A senior Nigerian bishop has expressed hopes that the country’s incoming president Bola Tinubu will promote inter-religious harmony.
Archbishop Matthew Man-Oso Ndagoso of Kaduna said that as Tinubu comes from a region where members of different faiths live side-by-side, Christians hope he will be an improvement on President Buhari, who has been accused of turning a blind eye to Islamist radicalism.
Archbishop Ndagoso told Aid to the Church in Need (ACN): “He is from Yorubaland, which has a significant population of Muslims.
“But in Yorubaland it is usual to find Catholics, Protestants and Muslims in the same family, and they get on well.
“Tinubu’s wife is a practising Christian, so we are hopeful.”
According to Nigeria’s Independent National Electoral Commission, Tinubu received 8,794,726 votes in February’s presidential election, putting him ahead of main challenger Atiku Abubakar who came second with 6,984,520.
Archbishop Ndagoso said: “He has been declared the winner, but the results have been challenged in court.”
Concerns were voiced over the voting process, leading to the main opposition groups, Peoples Democratic Party and the Labour Party, disputing Tinubu’s victory and calling for a fresh round of voting.
According to internal electoral observers led by Dr Joyce Banda, former President of Malawi, polling stations opened late and a new electronic system designed to make public the results from each polling area suffered severe delays.
Archbishop Ndagoso added: “However, if at the end of the day he wins in the court and is sworn in, given the part of the country he comes from, and his background, I think he will behave differently [to Buhari].
“We hope that he will be able to bring that kind of attitude into our polity, so that we can all enjoy that.”
Archbishop Ndagoso stressed that it was possible for Christians and Muslims to co-exist together.
He said: “In every pastoral visit I make, especially to rural areas, I visit the Imam or other pastors. Our priests do the same.”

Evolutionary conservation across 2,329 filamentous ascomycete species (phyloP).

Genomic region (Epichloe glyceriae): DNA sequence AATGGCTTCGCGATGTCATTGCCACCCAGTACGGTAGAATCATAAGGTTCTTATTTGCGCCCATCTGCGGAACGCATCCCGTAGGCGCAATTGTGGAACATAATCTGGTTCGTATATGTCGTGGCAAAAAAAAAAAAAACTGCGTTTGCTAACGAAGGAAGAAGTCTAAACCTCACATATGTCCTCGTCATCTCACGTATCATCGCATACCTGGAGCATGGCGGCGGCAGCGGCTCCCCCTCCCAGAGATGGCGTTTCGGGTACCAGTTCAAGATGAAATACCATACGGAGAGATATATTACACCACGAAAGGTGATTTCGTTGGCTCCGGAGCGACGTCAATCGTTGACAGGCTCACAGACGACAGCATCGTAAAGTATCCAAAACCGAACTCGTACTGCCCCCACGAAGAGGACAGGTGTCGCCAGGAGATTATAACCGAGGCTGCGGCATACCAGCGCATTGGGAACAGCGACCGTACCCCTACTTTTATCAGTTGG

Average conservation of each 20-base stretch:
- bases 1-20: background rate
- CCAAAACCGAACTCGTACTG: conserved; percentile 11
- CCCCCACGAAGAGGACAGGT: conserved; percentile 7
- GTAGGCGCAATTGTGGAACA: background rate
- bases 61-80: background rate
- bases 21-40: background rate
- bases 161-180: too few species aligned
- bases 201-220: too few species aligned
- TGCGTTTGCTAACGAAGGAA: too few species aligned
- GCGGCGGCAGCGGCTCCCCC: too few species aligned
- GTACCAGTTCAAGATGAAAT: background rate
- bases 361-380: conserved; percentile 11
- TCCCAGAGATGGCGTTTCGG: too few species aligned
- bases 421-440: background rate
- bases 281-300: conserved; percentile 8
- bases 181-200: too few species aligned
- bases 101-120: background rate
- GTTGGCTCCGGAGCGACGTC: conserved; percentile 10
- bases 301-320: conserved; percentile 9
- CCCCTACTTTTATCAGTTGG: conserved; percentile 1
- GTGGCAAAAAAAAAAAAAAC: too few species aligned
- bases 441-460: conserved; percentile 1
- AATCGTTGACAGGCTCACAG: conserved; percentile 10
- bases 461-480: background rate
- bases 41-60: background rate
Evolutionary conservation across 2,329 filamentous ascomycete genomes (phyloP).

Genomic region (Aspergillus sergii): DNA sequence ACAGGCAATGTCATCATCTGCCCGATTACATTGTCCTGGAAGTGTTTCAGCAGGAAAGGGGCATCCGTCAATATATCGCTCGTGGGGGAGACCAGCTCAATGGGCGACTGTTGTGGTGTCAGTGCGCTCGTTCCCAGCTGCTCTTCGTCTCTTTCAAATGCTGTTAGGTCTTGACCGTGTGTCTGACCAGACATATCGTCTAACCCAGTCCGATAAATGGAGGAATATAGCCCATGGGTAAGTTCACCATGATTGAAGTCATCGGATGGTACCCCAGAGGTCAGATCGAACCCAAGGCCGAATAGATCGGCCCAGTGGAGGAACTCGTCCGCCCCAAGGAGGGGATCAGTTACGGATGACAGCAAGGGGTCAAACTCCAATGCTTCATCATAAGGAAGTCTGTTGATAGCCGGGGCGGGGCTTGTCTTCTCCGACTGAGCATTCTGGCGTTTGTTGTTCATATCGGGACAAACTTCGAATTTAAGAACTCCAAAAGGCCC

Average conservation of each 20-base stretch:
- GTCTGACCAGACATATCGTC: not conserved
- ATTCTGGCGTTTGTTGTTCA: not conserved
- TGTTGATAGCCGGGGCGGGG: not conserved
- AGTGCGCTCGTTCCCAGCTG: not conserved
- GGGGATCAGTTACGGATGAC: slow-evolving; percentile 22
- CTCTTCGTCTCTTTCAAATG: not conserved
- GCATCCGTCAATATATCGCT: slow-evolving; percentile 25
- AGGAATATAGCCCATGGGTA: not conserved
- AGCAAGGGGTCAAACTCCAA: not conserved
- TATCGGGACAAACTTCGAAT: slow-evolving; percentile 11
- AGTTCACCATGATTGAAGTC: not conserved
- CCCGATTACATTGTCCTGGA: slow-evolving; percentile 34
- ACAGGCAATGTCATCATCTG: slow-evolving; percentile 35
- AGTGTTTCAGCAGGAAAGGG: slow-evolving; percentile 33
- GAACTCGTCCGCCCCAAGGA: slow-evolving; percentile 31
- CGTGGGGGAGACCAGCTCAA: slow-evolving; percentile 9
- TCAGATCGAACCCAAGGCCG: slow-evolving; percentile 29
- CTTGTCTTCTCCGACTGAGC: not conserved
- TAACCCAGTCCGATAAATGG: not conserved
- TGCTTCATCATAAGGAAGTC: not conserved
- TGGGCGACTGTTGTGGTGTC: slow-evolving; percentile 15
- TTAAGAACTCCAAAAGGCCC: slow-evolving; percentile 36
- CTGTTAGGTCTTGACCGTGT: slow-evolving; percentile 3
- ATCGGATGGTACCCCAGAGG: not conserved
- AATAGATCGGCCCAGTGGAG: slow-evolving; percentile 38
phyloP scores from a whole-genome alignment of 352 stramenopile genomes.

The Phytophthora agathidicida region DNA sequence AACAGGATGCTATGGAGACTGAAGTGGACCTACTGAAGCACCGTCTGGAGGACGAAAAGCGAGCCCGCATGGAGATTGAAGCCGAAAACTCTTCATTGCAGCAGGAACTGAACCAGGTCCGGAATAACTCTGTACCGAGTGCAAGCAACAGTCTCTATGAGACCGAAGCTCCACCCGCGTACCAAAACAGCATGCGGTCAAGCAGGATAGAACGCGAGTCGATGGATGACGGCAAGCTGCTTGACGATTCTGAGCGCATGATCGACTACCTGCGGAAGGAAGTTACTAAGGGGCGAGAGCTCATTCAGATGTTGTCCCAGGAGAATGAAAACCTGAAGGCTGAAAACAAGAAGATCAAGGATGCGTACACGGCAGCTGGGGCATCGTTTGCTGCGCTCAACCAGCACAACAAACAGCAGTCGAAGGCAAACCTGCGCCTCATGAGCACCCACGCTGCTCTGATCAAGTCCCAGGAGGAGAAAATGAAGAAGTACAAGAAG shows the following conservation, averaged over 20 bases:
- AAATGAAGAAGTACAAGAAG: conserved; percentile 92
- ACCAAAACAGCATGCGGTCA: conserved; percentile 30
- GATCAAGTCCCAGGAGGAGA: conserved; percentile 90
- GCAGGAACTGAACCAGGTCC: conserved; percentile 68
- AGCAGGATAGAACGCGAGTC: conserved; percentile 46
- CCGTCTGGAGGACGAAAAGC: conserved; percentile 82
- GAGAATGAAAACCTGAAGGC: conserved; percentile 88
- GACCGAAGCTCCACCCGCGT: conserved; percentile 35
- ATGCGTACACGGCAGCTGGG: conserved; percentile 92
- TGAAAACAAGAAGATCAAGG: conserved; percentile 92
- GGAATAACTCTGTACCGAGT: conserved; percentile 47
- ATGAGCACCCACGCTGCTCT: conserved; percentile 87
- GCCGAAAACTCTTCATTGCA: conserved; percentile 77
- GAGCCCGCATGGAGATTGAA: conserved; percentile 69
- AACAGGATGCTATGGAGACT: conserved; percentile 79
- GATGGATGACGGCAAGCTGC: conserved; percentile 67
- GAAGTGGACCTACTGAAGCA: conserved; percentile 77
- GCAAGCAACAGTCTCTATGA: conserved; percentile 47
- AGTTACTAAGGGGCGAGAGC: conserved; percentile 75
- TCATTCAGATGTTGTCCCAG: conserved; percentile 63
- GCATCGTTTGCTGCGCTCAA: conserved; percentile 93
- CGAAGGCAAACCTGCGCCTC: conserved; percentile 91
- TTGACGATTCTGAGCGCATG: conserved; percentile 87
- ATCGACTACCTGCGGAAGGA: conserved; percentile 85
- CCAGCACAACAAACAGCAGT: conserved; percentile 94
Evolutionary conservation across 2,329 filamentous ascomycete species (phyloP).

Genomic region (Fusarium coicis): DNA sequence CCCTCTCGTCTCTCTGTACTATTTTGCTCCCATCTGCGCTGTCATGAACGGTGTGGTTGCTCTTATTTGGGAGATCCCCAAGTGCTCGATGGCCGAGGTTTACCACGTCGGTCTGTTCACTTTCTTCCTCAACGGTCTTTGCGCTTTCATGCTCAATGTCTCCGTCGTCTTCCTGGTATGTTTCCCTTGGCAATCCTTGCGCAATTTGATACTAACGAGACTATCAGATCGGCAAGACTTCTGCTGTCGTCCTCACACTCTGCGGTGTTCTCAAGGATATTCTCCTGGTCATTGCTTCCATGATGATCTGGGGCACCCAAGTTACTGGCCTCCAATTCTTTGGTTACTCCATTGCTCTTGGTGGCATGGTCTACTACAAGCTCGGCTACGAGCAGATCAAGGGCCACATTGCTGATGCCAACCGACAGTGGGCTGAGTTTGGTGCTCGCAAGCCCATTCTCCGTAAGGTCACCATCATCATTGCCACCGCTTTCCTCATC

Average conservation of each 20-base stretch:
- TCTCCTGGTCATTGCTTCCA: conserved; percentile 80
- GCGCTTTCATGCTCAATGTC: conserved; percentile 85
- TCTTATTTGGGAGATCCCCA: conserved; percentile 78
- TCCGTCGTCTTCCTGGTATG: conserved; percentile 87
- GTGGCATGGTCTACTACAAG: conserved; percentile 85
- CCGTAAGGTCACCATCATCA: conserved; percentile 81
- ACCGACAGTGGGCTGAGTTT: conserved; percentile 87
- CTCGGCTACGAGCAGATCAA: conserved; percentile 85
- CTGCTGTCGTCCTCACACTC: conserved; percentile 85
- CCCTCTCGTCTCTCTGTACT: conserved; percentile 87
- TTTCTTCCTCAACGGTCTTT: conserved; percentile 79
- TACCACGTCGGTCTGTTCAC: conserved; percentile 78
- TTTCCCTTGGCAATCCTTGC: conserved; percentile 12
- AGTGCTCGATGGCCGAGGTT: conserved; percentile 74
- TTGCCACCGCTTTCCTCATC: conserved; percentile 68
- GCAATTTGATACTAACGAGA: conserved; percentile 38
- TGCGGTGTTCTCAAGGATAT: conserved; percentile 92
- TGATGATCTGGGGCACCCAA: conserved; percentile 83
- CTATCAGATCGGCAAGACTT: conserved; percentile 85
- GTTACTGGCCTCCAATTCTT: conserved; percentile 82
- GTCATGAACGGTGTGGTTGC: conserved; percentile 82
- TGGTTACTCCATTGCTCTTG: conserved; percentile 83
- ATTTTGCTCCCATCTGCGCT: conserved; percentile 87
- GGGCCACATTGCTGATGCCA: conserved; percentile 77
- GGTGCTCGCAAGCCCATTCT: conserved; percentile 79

Adding: “Ordinary Muslims and Christians go to the same market, their children attend school together, they live together – this is the dialogue of life.”
Nigerians have also been to the polls to elect senators, members of the house of representatives and state governors, and the prelate also expressed hopes that the newly elected officials will take their responsibilities seriously.
Archbishop Ndagoso said: “We hope these new leaders will treat everybody fairly and justly, so that it doesn’t matter who you are, you should be treated as any other citizen.
“We are not making any special demand, just to be treated justly, fairly and with equity. At the moment this is lacking.
“We are hoping this election will produce leaders who have the common good of everybody at heart. That is the minimum we expect.”
Highlighting attacks on the Church and others in Nigeria by Islamist extremists, Archbishop Matthew Ndagoso thanked ACN for its ongoing support.
He said: “ACN has been here for us. When our churches are burned, our convents destroyed, we as pastors, stand there and think about how we are going to rebuild, and help the people who are displaced.
“With ACN we know that we are not alone, they are praying with us and they stand with us. They are always there. To know that there are people all over the world sharing in your suffering, really gives us the strength, courage and energy to put up with our trials.
“We cannot thank ACN enough.”